Though expanding, One Health is still in its infancy in operational terms. According to a study published in Lancet Planetary Health, about a hundred organizations were working on projects using at least two of the One Health components in Africa, Asia, and Europe at the end of 2017. “The concept will grow in importance and become more concrete in the years to come,” says Patrick Dauby. “The current health crisis sheds new light on the urgent need to design public policies that incorporate the One Health components.”
Meanwhile, the Covid-19 crisis is highlighting the lack of resources allocated to health systems in different parts of the world. Indeed, in their strategies to fight the spread of the coronavirus since the start of the epidemic, most countries have implemented such measures as lockdowns, mask-wearing, and social distancing – effectively putting most of the burden on their populations. “This crisis is a tragic reminder that health is a social good," says Patrick Dauby. "And when we don’t invest enough, we pay a much higher price economically and socially."
For Monique Eloit, countries that have already adopted or experimented with health approaches that simultaneously consider humans, animals, and the state of the environment have proven to be best prepared to deal with the pandemic.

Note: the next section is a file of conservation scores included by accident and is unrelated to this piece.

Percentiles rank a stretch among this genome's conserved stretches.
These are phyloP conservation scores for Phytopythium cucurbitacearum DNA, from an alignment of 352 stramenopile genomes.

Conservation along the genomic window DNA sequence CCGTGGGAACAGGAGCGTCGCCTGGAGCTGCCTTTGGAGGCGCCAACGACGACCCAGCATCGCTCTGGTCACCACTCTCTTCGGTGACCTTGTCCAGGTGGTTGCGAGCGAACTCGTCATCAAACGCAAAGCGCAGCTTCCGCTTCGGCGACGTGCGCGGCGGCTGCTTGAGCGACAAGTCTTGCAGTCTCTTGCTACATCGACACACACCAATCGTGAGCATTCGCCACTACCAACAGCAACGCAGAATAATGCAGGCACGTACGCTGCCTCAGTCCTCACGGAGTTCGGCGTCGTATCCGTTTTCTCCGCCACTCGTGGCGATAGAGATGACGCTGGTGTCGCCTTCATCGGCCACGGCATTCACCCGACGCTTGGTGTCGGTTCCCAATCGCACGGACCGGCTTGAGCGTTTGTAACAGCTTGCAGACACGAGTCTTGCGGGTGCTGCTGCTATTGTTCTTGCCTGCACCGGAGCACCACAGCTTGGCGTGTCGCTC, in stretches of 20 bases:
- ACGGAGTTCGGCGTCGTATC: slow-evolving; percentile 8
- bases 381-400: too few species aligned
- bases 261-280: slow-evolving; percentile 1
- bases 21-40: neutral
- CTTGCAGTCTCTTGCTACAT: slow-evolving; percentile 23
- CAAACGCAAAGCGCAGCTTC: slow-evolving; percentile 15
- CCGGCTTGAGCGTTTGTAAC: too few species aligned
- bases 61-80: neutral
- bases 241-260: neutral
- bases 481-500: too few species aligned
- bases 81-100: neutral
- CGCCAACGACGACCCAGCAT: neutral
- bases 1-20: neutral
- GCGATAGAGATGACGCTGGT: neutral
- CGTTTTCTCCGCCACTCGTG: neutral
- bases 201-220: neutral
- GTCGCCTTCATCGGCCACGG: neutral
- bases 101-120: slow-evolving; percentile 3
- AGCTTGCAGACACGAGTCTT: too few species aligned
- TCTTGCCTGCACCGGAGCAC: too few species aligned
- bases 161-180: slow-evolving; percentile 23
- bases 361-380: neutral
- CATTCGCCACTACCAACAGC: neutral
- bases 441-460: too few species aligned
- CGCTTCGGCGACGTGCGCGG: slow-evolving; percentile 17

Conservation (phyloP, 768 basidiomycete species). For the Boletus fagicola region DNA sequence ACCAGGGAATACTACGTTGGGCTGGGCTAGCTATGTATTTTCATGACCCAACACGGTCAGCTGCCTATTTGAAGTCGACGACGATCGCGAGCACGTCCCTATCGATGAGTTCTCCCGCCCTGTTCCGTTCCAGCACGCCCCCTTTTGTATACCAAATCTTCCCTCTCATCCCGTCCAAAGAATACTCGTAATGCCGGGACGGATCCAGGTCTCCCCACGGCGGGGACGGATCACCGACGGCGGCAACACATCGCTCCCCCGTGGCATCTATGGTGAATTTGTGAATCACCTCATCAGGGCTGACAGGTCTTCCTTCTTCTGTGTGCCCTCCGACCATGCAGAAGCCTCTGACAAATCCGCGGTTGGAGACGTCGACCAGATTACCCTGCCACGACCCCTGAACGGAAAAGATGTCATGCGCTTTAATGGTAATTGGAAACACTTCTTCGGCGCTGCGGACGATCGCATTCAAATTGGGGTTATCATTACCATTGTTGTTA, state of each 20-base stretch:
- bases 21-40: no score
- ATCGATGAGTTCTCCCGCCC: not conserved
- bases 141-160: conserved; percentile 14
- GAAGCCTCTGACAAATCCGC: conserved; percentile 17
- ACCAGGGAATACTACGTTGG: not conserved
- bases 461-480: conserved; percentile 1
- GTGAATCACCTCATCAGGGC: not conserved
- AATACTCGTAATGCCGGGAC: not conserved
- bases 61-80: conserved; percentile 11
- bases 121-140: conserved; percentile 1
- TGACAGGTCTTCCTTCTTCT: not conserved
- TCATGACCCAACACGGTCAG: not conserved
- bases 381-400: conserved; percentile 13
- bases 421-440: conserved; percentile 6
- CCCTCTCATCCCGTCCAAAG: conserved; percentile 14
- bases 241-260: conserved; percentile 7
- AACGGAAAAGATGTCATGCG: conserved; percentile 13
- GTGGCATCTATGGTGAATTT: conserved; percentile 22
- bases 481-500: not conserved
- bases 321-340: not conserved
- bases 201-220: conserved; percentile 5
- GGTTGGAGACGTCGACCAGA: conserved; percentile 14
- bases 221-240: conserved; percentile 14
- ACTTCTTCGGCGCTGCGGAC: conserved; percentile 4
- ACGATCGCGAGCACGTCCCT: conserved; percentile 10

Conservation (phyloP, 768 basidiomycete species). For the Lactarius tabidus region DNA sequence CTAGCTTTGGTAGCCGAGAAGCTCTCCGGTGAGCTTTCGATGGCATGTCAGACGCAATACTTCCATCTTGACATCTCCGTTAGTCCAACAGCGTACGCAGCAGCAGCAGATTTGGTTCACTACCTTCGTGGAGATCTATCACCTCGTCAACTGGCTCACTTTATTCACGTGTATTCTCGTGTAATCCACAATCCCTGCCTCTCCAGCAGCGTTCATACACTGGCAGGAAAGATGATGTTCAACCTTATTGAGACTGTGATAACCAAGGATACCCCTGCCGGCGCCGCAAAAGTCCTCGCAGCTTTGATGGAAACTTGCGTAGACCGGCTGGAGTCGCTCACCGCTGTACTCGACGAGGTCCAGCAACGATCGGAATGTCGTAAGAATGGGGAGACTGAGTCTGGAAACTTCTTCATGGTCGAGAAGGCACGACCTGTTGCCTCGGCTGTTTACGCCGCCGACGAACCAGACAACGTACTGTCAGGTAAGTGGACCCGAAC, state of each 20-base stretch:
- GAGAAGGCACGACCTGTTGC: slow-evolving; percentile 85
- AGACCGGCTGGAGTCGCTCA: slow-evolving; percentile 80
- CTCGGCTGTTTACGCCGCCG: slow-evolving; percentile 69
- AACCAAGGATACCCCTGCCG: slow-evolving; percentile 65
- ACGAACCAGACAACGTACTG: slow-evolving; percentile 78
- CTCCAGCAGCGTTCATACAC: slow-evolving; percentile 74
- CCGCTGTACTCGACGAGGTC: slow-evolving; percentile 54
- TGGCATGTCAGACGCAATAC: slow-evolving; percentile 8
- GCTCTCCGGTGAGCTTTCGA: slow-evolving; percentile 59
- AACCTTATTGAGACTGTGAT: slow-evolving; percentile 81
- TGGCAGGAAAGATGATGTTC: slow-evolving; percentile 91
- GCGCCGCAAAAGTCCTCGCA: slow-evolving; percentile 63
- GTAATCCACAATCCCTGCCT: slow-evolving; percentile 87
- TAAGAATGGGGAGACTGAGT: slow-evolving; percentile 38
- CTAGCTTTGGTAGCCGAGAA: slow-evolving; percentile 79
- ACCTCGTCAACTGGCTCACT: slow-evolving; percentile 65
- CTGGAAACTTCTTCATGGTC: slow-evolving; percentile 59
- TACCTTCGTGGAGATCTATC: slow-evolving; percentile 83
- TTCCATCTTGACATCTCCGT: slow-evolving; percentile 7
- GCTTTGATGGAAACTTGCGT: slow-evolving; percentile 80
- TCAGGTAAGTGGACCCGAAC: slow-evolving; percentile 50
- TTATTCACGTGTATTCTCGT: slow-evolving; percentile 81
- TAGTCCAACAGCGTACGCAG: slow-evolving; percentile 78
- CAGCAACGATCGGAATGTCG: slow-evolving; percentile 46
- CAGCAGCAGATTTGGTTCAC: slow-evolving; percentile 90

“The problem we currently face is weak health facilities. We spend a lot of money on polio immunization and tuberculosis screening, and – while those are important – it comes at the expense of hiring enough health professionals with suitable training," says Monique Eloit, OIE Director General.
While One Health emphasizes the human and animal components, the focus may be too short-term and to the detriment of the health of the ecosystem, which faces continuing, long-term threats. Climate change already has many effects on human health, and the decline in biodiversity poses grave threats, notably to our food security.
“Whatever happens, we must shift towards a balance of the overall ecosystem,” observes Marie Edan. For that equilibrium to be attained, One Health will have to become not just a concept, but a way of life.